University Relations and Communications

Entrepreneurial spirit lands students in first place in national American Indian Business Plan competition

Children’s book ‘Lily Good Path Becomes the Buffalo’ brings homes 6th national AIBL title for MSUB

Children’s book ‘Lily Good Path Becomes the Buffalo’ brings homes 6th national AIBL title for MSUB; available for sale as e-book and print on Amazon

 

April 14, 2016

 

 

 

Contacts:

AJ Otjen, College of Business, 657-2908
Carmen Price, University Relations and Communications, 657-2266
Story by Blair Koch, University Relations and Communications intern

 

MSU BILLINGS NEWS SERVICES — The American Indian Business Leaders team of Montana State University Billings brought home the national championship last week, and while the trio’s business venture is just beginning, it’s the sixth national championship won by MSUB’s AIBL.

 

The competition’s platform encourages business and marketing students to identify culturally significant business plans to boost the economies of American Indian reservations.

 

The student organization, consisting of the team’s president Bessie Crooked Arm, 21, Sabrina Half, 23, and Violet Birdinground, 21, presented a business plan for the children’s book they produced, “Lily Good Path Becomes the Buffalo,” during a conference in Phoenix, Ariz. on April 8 and 9. They competed against AIBL clubs with universities from Alaska to Colorado. 

 

Their company is called Bakaate, meaning “children,” in the Apsaalooke (Crow) language. 

 

Professor of marketing and the AIBL advisor Dr. AJ Otjen, who created the watercolor illustrations featured in the book, said competition judges noted “they really appreciated that (the team) always paused and consulted each other on every question before answering. It was obvious that they worked as a team.”

 

Lily Good Path Becomes the BuffaloLily Good Path combines Indian folklore from many tribal heritages. Although all of the women on the team are Crow Tribal Members, they wanted a story that would resonate for everyone and fit their company’s mission statement: To inspire and empower youth by taking care of mother earth and respecting all American Indian cultures.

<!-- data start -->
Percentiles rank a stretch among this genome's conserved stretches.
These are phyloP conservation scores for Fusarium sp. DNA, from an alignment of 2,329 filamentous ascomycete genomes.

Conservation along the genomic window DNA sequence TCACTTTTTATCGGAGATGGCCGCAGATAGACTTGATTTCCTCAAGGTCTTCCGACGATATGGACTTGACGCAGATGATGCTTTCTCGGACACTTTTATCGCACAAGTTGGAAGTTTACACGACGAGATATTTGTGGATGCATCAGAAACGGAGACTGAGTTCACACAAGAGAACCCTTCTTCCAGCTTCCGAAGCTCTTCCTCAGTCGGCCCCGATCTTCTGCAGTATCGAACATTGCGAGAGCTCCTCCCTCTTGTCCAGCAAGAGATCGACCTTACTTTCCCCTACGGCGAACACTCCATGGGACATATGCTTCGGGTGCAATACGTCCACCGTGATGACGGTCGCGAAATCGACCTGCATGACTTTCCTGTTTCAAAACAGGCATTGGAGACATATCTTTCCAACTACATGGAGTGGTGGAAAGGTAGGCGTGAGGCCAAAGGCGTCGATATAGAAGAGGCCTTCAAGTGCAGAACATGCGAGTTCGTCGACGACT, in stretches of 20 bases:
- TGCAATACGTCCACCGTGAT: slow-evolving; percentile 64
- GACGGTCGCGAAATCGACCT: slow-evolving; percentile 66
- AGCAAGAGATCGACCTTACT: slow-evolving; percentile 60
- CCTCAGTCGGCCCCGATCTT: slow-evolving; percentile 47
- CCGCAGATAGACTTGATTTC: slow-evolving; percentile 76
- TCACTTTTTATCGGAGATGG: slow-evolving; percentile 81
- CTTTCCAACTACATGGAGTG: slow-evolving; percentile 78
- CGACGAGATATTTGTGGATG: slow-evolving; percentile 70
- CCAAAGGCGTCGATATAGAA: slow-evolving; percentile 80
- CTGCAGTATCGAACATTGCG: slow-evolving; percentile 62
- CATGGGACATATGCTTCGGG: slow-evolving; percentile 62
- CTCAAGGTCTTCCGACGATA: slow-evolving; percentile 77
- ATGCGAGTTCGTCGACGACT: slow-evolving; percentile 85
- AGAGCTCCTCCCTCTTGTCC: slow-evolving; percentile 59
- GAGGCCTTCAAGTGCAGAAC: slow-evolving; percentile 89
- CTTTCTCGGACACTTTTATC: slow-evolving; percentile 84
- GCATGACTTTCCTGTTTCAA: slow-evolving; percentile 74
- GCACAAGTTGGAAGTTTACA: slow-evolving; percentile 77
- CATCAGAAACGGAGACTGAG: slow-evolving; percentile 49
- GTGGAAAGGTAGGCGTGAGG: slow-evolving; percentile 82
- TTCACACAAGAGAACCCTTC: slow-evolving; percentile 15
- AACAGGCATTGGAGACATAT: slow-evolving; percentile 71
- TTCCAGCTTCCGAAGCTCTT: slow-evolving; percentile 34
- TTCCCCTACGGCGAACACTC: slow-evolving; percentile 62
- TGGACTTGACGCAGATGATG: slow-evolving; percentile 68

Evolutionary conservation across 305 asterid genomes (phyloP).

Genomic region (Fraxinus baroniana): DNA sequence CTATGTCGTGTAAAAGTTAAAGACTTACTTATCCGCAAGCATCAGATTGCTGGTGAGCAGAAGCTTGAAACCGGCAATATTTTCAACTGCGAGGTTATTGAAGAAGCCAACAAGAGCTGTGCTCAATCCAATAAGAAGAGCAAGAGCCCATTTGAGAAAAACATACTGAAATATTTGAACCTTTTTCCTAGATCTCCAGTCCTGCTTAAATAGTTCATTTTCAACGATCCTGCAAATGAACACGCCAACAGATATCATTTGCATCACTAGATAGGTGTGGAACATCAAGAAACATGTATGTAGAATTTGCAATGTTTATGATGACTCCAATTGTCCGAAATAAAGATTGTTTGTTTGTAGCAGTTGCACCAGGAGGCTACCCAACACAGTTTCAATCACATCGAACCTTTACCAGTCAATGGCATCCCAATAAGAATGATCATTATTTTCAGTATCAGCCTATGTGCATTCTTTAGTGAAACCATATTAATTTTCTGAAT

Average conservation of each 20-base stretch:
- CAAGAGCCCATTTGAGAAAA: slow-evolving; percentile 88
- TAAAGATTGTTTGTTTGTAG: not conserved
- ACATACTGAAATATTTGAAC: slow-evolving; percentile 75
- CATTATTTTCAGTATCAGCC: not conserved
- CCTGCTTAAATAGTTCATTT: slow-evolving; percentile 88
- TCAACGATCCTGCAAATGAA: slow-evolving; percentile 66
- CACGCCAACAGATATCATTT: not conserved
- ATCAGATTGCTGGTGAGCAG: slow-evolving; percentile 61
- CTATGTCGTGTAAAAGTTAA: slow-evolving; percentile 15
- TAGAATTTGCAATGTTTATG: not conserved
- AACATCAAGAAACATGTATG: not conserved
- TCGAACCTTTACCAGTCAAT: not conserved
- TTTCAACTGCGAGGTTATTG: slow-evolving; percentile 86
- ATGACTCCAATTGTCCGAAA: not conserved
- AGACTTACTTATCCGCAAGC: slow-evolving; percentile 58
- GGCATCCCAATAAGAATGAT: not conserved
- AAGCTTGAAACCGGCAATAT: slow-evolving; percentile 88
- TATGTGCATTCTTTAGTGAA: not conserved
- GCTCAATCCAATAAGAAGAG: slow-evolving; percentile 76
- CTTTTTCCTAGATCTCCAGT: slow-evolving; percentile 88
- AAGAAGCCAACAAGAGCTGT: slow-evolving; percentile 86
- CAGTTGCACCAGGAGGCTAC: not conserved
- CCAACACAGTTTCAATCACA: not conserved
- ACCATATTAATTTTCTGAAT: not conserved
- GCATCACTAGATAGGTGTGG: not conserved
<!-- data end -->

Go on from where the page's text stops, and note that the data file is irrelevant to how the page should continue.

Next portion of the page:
The story is based on the Native American lore of The Great Flood from the Yellowstone and The White Face Bear from the Aleuts Tribe.

 

The book’s title is named after Crooked Arm’s Indian name, Good Path, bestowed upon her when she was 3 by her great-grandmother.

The overarching message of the book, and the two sequels already slated for production, is in being good stewards of the Earth and creatures around us. 

 

Writing the short stories, filled with vibrant drawings and colorful watercolor paintings, may have been the easy part. 

The AIBL team took a year to fundraise, plan and execute their company, which even has a place for spinning off plush toys and costumes made from natural fibers and earth-friendly packaging. 

 

“We plan on selling those in year two,” said Half. 

 

However, their real target market is education and they would really like to see the book placed in elementary school curriculums and on bookshelves.

 

“My mom is a fourth-grade teacher and her kids just loved the story,” said Half. “That was some really great feedback.”

 

For now, they are excited to have an online presence that is quickly growing. A Facebook page started weeks ago has already garnered more than 600 likes. 

 

Otjen said she isn’t surprised by the positive response. 

 

“At first I was a bit of a mother hen, but soon the group was telling me what to do,” she said. “They are so much better with Facebook, websites, uploading the e-book and coming up with ideas for promoting it. 

 

“But the most important thing is that they really took ownership of the value and authenticity of the book and character. It’s their world and I am just lucky to be included in the process.”

 

For more information about Bakaate, visit www.bakaate.com